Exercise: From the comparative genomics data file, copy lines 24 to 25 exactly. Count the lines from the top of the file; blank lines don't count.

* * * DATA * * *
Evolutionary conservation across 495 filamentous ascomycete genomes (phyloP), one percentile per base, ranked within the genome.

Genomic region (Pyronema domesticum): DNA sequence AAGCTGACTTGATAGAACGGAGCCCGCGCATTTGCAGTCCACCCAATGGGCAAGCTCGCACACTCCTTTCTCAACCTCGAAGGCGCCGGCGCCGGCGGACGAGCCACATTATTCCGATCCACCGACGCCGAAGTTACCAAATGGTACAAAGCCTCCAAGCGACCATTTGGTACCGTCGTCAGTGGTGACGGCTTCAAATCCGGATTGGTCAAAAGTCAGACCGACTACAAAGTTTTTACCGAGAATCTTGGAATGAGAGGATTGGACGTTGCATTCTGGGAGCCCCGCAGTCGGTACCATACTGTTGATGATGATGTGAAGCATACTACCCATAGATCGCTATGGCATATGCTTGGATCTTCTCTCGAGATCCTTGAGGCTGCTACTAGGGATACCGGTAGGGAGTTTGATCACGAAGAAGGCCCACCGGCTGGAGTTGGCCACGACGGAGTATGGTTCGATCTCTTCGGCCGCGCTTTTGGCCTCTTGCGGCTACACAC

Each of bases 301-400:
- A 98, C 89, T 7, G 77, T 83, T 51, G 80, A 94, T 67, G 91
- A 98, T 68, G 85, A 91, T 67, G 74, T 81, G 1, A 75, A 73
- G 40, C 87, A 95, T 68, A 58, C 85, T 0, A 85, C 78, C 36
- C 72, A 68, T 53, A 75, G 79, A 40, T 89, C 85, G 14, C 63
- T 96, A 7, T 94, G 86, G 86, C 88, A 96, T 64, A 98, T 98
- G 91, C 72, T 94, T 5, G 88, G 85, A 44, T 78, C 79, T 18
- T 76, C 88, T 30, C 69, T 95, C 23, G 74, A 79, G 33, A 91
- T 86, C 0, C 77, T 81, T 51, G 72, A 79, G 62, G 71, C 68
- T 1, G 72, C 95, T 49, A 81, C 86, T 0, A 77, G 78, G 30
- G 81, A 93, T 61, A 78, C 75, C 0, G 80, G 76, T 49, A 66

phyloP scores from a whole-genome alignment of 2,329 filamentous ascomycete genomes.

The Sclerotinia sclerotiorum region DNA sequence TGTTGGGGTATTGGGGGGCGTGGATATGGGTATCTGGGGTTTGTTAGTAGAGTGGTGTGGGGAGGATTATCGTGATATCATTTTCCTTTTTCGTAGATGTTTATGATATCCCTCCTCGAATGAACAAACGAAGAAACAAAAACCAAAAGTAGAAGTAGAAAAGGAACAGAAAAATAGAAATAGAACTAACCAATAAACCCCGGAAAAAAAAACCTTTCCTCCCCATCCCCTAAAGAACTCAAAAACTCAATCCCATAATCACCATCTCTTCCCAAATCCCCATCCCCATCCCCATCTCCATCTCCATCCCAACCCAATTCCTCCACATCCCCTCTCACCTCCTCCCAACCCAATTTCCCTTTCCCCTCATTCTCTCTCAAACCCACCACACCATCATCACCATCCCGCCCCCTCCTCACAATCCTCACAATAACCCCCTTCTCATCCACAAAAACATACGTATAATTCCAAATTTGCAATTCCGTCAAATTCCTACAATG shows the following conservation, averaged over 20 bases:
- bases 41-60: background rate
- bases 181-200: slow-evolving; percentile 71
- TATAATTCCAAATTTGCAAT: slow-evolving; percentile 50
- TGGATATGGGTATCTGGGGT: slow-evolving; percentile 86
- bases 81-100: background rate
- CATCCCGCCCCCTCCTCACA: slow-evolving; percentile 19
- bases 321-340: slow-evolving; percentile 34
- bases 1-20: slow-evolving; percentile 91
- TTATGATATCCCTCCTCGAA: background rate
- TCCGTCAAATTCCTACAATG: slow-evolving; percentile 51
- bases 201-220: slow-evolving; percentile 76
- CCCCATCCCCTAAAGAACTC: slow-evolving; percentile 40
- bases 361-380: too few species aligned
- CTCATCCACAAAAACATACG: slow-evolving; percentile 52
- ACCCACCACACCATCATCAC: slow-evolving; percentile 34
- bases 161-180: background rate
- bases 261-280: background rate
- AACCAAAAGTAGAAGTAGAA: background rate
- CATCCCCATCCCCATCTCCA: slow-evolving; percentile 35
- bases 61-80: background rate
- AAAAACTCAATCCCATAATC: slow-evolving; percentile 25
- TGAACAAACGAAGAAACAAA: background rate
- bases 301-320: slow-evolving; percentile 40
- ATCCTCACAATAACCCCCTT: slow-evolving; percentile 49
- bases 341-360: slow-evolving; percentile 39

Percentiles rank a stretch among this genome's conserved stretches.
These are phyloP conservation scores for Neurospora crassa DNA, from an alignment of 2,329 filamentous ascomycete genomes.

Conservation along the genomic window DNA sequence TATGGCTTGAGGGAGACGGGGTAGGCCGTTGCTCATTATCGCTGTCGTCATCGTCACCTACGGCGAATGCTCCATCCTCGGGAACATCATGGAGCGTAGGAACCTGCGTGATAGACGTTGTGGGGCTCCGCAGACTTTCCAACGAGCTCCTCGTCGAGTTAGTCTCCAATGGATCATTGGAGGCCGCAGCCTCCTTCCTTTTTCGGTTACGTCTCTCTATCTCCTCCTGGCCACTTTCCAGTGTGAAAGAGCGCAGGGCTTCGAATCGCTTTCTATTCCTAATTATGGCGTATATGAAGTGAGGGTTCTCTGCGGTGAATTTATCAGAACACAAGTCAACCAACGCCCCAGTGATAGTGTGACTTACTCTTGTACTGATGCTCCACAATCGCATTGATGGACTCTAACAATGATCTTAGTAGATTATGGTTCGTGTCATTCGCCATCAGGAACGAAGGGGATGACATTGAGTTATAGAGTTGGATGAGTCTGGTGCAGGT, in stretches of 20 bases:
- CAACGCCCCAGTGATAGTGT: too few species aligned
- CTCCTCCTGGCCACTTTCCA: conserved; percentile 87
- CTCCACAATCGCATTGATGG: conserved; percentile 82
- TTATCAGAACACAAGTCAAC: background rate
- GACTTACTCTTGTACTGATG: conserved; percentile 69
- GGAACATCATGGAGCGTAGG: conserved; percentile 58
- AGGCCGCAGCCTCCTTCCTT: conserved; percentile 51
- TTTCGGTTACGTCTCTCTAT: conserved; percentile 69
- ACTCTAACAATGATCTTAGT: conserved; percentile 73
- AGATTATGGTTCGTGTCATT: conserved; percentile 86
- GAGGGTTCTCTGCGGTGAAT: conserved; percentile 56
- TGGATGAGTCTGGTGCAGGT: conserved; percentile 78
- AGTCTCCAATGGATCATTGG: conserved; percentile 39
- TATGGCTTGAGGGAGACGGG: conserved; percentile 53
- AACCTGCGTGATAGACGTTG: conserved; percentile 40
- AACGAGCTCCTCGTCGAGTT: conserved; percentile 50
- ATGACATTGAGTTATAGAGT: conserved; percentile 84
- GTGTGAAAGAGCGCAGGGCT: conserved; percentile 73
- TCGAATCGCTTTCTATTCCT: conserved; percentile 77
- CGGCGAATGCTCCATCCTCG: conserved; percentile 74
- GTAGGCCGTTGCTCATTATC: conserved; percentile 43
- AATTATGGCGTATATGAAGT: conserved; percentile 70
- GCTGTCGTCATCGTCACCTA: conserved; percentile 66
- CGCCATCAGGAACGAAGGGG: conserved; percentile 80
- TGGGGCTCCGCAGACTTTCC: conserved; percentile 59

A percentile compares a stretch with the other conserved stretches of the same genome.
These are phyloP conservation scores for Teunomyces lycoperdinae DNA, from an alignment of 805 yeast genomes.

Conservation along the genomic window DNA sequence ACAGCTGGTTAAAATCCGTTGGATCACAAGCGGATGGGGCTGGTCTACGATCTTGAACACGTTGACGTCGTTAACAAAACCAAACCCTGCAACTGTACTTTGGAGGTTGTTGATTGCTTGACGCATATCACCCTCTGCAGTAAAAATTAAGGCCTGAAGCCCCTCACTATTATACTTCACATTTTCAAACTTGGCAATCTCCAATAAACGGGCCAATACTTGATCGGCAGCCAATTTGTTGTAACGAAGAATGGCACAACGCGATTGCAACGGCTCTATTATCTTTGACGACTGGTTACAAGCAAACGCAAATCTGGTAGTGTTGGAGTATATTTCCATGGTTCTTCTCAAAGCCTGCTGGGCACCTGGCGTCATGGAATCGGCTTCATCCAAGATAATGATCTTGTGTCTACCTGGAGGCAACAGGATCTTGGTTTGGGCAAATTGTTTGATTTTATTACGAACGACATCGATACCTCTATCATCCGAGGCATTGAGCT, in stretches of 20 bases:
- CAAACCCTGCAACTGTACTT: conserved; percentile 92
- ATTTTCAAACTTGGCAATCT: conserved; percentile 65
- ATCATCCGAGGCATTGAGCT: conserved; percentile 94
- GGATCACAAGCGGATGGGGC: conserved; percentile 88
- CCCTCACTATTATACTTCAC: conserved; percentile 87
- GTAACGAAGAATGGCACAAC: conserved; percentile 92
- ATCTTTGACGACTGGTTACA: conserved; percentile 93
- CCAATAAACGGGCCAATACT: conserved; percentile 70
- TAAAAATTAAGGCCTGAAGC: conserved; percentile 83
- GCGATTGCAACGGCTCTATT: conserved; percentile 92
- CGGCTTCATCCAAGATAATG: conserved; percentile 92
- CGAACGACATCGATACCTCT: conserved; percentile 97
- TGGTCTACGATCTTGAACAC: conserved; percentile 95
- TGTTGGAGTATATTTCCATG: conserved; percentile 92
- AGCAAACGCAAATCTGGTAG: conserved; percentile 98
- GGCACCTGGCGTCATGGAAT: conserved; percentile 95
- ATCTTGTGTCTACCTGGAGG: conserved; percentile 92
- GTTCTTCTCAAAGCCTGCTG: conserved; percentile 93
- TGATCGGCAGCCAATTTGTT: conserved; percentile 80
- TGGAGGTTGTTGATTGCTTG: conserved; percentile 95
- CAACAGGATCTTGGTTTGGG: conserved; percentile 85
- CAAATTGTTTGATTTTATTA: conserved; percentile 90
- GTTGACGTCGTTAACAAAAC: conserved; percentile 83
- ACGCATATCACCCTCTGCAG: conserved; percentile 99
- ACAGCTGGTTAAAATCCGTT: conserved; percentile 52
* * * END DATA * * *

- TTATGATATCCCTCCTCGAA: background rate
- TCCGTCAAATTCCTACAATG: slow-evolving; percentile 51